While many people have taken a heteronormative interpretation of these passages, such that sexuality is strictly for the purpose of procreation, Middleton’s analysis suggests that the real significance here is not procreation simpliciter but creativity as a cooperative endeavor between creature and Creator. God is the King whose generosity is disinterested and whose creativity makes room for the creativity of others, who he in turn sets free to be free among one another in a life lived for the sake of liveliness (the play in the garden of Eden), in contrast to all the pretenders who call themselves kings and take kingship to be an institution started (and therefore legitimated) by gods, who want their subjects to be unlike them and powerless. The God of Genesis is deliberately characterized as the anti-tyrant par excellence. The imago Dei is not exclusively possessed by some humans and not others, and thus the power we have been given is not for making anybody a slave.
While non-humans do not have the imago Dei, they have their own agency and worship their Creator in their own way, so they are not vacuous and empty objects with which human beings can do anything they please. In fact, one could easily argue for a consonance here with Hans Jonas’ own elaboration of the imago Dei in his attempt to ground an ethics of ecological responsibility. Jonas argues that humans occupy the unique position of being vastly more powerful than any other species, and are therefore the ones most responsible for them; just by being able to affect something, I ipso facto become responsible for how I affect it. “In its full dimensions, however—in all it applies to—responsibility is a function of our power and proportional to it. For the magnitude of our power determines the extent to which we can affect reality and in fact do so in our actions. Thus, as power increases so does responsibility.” If this still sounds speciesist, we might see its force by asking which species is to blame for the escalating ecological devastation we witness. After all, we don’t blame giraffes for climate change, and we could stand to hold ourselves more responsible for what we’re doing.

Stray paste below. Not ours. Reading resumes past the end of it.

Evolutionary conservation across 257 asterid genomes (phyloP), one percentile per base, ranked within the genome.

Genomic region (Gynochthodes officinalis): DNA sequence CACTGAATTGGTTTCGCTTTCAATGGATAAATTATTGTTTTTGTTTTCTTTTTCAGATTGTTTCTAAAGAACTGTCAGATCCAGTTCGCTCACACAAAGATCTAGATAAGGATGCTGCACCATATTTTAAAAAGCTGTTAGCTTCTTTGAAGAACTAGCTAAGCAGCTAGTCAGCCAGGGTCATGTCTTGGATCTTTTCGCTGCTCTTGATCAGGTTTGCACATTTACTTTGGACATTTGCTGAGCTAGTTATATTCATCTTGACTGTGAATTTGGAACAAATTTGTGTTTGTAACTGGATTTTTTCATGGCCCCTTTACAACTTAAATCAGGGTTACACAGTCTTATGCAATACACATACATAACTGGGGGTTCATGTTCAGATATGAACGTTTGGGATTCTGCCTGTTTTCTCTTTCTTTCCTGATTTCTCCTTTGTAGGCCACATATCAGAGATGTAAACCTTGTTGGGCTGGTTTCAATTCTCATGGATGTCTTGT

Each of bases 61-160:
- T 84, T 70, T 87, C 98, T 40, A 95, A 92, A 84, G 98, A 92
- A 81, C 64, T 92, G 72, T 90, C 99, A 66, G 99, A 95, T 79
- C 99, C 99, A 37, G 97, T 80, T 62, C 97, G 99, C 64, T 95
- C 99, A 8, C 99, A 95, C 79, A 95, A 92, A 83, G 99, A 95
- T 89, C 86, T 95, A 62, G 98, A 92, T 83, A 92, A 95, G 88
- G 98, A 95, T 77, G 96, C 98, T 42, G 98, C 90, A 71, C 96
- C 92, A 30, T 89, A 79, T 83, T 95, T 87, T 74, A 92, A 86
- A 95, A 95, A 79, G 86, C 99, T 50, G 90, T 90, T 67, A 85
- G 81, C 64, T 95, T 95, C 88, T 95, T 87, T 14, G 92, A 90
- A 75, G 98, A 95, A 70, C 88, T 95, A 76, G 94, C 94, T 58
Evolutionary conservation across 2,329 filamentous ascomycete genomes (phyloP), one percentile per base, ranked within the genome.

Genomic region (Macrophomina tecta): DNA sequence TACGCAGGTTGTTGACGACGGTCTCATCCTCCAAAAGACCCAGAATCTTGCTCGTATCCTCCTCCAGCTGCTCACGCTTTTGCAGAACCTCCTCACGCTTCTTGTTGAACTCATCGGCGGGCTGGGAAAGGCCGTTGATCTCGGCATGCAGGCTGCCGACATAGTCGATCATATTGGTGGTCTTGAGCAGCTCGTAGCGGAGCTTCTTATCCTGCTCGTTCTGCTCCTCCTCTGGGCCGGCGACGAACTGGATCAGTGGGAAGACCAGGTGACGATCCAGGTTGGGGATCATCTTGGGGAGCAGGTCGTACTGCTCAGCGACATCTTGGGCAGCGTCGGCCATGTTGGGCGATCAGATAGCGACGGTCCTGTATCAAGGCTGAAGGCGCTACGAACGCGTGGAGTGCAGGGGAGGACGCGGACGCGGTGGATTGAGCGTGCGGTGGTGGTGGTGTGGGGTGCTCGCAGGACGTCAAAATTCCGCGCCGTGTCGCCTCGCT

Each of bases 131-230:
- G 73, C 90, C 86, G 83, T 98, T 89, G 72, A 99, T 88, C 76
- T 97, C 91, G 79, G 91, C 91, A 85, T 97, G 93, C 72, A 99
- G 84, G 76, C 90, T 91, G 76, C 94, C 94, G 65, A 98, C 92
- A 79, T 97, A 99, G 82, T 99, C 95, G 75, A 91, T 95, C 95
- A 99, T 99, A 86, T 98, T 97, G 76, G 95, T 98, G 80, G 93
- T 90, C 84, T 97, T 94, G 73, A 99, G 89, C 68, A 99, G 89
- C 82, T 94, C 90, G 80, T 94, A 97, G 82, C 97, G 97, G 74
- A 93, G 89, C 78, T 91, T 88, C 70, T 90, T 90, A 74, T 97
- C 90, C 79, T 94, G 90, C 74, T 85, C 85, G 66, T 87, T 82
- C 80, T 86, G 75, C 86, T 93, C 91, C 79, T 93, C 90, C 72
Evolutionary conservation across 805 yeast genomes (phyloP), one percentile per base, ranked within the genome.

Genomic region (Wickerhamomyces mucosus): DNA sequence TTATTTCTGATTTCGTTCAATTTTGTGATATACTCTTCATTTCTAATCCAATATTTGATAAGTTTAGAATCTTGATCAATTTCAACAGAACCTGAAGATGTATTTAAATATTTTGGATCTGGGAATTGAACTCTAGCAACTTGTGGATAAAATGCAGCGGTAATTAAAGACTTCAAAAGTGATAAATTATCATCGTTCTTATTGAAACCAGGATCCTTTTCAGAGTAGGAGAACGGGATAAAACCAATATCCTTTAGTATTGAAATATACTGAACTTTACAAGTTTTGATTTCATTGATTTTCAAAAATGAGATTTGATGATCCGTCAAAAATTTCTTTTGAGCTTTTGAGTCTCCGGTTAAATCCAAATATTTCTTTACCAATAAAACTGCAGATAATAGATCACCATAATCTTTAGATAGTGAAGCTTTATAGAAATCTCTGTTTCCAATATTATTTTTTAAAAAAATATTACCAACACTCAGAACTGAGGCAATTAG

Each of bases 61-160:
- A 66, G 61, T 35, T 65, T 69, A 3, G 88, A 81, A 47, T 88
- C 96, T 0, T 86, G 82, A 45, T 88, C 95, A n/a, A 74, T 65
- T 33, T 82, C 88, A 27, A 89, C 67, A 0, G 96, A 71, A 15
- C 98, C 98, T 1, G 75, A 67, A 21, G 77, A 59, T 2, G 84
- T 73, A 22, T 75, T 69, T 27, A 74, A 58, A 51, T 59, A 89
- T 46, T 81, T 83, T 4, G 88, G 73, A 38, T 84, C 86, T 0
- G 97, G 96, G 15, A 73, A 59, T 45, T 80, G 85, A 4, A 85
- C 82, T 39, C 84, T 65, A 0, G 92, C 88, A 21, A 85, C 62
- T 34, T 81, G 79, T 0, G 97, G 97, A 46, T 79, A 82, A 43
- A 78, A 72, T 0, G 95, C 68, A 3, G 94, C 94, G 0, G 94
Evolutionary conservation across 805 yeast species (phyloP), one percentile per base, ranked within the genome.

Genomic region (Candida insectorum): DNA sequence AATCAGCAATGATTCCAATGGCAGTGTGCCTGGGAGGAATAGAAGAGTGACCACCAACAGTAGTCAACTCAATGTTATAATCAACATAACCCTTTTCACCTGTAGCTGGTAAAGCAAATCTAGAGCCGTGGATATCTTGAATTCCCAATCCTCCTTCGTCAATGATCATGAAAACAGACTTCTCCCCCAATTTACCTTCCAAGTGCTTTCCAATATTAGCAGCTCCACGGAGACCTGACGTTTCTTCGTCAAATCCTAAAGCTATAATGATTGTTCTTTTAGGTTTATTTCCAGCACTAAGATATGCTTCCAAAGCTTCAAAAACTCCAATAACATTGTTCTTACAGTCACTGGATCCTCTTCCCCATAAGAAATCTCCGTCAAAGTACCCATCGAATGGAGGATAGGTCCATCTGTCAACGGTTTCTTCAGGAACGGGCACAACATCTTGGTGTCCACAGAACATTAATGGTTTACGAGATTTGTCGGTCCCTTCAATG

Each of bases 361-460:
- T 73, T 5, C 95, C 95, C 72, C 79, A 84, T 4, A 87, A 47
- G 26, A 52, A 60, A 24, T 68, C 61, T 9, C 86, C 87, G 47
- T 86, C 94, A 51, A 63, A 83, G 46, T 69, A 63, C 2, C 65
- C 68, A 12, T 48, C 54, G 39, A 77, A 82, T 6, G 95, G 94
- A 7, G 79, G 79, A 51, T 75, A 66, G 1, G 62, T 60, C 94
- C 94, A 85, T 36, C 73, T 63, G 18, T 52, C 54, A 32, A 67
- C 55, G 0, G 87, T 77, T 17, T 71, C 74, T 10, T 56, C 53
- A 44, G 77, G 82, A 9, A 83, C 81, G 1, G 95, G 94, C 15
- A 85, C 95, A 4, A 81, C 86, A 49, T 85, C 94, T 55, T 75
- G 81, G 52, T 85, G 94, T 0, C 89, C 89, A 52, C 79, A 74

Using Jonas’ framework, we can return to Middleton’s reading of Genesis and find within it the rudiments of an ecotheology that fits with the egalitarian ethicotheology his hermeneutic crystallizes. Middleton never elaborates how to be a good “steward” of creation, but the fundamental precondition would have to be an understanding of power as something to be shared rather than hoarded, just as the Creator of Genesis sees creativity as cooperative. Here it feels best to close with words from the last page of Middleton’s book: “…it is time to begin a pattern of reading differently, respecting the alterity of the text, listening to its word to us, attending to its disclosure of God and the human calling. Perhaps, then, our practice of reading (which we might call a hermeneutic of love) would be in harmony with the new ethic of interhuman relationships and ecological practice that we are aiming for and that is rooted in the imago Dei, an ethic characterized fundamentally by power with rather than power over.”
 J. Richard Middleton. The Liberating Image: The Imago Dei in Genesis 1. Grand Rapids, MI: Brazos Press. 2005. Pages 86-87.
 Middleton 87
 Middleton 121
 Middleton 120
 Many people take a lot to rest on how one translates the Hebrew verb kabas, rendered here as “subdue.” The hope is that if there is a less domineering way of reading the original Hebrew text, then the tradition of indifference or hostility toward nature will have no genuine theological basis. Middleton makes an argument on pages 50-55 that the verb should not be read as necessarily entailing a violent subduing, but something more along the lines of domestication or gardening—or “stewardship,” as is commonly preferred nowadays.
 Middleton 89
 Middleton 210-211
 Middleton 217: “According to the worldview of the Sumero-Akkadian myths, the gods act in history and change the course of human affairs. So do kings, as representatives of the gods on earth. However, the vast majority of the human race was understood to live relatively predetermined lives of mimetic repetition, beholden to their divine and human overlords, reduced to puppets in a social order in which they had no significant agency or freedom. It is thus of immense significance that the primeval history recounts the founding of the first city not by God but by a human being (Genesis 4:17) and lists three brothers (Jabal, Jubal, and Tubal-Cain) as the inventors of metallurgy, music, and nomadic livestock herding (4:20-22).”
 Hans Jonas. “Toward an Ontological Grounding of an Ethics for the Future,” in Mortality and Morality: A Search for the Good after Auschwitz, ed. Lawrence Vogel. Evanston, IL: Northwestern University Press. 1996. Pages 102-103.
 Middleton 297